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ABSN class project could help save lives

Nursing student Laura Pipkin has created the prototype for a smart phone app for nurses that could help save lives.

The app - designed to stop the spread of the serious MRSA virus - walks nurses through proper care protocols to keep patients and themselves safe. With a few clicks, nurses see checklists with guidelines ranging from how to screen patients for MRSA to how to document their test results and teach them self-care protocols before they are discharged.

The app, which is the first she's ever created, was her contribution to a group project that was a case study about MRSA. The strain of staph bacteria doesn't respond to some antibiotics and can spread quickly in clinical settings.

"There are lots of different protocols for MRSA, different paperwork and guidelines, so mistakes can be made," says Pipkin, 27.

The app even walks novices through correctly performing the nasal swab screening test step-by-step and how to post warnings for other healthcare professionals.  It also - if used in a clinical setting - would integrate the information collected into the patient's electronic medical record.

"Our faculty, including Jesus Hernandez and Grace Buttriss, have always encouraged us to look at the new technology available to nurses, and that's what inspired me to try to be a creator instead of just a consumer," she says.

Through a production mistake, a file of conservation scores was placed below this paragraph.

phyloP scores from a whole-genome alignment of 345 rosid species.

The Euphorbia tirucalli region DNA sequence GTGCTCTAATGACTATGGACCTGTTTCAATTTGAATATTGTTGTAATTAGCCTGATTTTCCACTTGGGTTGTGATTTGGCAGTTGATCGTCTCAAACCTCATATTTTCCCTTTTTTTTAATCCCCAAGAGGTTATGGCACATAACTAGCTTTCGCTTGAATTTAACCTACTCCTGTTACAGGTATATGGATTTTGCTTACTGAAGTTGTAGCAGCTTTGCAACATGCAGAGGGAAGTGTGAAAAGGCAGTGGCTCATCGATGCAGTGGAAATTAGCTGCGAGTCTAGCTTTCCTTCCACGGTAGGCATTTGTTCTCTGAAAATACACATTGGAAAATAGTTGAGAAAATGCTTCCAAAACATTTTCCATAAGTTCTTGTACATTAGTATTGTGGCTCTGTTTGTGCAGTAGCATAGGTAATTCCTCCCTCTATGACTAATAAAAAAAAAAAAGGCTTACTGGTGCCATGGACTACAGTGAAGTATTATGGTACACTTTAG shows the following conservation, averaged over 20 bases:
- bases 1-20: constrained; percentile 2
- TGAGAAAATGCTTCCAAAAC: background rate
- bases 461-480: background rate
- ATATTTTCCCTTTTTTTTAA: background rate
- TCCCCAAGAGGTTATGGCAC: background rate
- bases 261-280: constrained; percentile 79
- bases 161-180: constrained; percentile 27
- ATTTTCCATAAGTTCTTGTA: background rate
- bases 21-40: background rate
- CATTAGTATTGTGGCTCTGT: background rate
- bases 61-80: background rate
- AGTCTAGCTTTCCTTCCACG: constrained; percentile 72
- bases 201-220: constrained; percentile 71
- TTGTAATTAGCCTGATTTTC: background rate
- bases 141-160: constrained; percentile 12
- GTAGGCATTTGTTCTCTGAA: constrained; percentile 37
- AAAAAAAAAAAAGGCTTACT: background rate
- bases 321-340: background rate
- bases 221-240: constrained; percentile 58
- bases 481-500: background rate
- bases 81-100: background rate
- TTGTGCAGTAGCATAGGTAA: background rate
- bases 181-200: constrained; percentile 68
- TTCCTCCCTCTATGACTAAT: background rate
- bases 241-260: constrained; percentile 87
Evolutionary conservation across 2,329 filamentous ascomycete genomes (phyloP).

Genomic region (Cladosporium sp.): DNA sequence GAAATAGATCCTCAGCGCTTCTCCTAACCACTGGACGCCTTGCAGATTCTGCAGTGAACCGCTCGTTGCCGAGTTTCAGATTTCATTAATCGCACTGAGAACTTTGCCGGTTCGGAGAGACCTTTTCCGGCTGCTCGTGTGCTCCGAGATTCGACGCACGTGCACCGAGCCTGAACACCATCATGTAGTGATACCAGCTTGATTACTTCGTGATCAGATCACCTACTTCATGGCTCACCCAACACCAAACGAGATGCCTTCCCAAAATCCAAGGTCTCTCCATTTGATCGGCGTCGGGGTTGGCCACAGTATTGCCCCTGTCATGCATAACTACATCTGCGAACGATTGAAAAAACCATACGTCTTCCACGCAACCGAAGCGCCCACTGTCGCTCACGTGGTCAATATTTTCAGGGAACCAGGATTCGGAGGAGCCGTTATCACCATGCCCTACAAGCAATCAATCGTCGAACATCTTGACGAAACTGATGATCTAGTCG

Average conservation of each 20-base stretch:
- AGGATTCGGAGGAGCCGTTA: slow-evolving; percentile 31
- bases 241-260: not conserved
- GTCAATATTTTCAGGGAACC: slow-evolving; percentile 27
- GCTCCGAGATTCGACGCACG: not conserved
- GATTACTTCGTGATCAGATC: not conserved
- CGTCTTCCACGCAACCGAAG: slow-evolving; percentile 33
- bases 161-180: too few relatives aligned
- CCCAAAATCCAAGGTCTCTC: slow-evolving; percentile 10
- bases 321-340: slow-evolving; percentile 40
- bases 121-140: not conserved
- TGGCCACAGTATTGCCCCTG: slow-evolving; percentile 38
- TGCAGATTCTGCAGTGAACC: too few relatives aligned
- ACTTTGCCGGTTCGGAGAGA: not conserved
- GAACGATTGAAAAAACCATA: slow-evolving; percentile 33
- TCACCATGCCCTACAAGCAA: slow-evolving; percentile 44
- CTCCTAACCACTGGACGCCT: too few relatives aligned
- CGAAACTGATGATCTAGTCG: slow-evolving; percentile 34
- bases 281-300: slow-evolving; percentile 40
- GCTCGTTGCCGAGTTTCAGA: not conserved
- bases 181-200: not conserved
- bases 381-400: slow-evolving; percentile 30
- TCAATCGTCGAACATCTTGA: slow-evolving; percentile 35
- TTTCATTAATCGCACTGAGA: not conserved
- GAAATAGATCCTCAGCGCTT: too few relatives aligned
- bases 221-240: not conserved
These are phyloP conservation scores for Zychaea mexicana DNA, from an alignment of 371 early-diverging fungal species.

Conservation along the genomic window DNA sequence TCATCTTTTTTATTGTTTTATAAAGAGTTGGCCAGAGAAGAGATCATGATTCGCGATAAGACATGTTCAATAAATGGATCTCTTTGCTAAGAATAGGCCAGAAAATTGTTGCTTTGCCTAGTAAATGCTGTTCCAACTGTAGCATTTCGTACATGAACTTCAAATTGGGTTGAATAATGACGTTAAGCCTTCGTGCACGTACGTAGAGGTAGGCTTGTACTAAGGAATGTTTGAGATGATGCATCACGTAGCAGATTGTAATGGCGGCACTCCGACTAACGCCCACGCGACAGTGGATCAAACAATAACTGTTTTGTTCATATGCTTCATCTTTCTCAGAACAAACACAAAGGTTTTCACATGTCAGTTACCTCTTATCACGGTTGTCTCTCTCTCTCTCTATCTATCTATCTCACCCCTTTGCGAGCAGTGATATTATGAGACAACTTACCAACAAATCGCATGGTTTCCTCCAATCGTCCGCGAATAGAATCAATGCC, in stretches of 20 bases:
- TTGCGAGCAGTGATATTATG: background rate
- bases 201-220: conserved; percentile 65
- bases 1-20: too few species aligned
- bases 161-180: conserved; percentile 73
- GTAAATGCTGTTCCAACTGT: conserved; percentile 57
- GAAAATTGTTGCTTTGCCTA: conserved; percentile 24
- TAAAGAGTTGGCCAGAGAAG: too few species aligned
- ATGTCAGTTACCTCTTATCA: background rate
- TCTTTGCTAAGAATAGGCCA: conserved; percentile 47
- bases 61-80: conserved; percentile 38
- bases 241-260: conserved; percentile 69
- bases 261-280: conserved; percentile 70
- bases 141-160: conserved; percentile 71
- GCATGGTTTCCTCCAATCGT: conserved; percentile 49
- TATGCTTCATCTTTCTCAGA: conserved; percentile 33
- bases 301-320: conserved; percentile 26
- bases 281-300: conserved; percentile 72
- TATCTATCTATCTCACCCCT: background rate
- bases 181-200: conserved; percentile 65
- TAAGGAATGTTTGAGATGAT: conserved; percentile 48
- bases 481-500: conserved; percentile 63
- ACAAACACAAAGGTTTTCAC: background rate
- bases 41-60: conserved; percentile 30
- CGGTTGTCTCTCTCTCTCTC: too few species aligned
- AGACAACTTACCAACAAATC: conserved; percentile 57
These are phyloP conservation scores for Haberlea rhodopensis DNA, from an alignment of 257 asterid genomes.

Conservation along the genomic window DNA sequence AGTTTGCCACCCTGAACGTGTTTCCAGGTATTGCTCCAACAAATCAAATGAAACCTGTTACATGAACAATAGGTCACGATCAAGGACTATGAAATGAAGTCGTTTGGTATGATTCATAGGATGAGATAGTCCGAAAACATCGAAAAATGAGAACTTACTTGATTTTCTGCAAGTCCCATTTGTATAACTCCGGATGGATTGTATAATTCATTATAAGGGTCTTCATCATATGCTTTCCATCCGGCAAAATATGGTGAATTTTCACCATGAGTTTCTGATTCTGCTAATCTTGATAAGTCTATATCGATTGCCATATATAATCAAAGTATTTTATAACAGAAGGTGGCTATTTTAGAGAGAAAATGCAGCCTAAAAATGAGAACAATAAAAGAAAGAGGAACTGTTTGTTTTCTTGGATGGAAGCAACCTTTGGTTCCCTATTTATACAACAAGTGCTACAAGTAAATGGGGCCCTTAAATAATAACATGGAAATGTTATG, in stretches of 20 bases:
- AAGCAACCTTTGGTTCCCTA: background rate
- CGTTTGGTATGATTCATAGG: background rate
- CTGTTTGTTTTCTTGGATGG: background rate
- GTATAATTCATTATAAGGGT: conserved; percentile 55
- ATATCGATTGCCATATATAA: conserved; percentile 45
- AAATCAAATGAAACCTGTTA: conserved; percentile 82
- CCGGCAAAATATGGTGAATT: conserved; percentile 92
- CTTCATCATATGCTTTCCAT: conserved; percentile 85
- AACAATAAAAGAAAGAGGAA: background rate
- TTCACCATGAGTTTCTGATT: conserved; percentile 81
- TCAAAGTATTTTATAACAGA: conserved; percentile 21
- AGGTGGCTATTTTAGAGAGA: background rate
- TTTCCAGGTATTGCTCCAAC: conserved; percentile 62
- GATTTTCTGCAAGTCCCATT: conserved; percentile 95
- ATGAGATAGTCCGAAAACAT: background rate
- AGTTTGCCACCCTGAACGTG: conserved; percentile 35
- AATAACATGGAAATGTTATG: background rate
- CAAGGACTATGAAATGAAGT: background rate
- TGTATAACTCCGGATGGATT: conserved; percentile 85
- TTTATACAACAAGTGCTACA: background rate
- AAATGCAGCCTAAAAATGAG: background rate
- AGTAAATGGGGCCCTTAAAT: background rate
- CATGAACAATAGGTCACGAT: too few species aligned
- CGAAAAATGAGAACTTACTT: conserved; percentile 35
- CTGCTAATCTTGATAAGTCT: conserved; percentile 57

The Accelerated Bachelor's of Science in Nursing is a rigorous one-year program for students who have already earned a previous bachelor's degree in another field. Students study as a cohort, going through the intensive program together.

"We have a great group of 39 students in my cohort and we are all very ambitious, but at the same time we have become almost like a family," she says. "The intensity motivates us all to do well and encourage each other along the way." 

Her previous bachelor's degree, from the University of South Carolina, was in advertising.  But she didn't find that field rewarding.  She was inspired to become a nurse because the profession runs in her family - both of her parents, two aunts and her grandmother are all nurses.

Her goal is to become an Intensive Care Unit nurse. "I'm already thinking ahead to graduation and going to job interviews," she says. "My hope is that the app will help me stand out."

 

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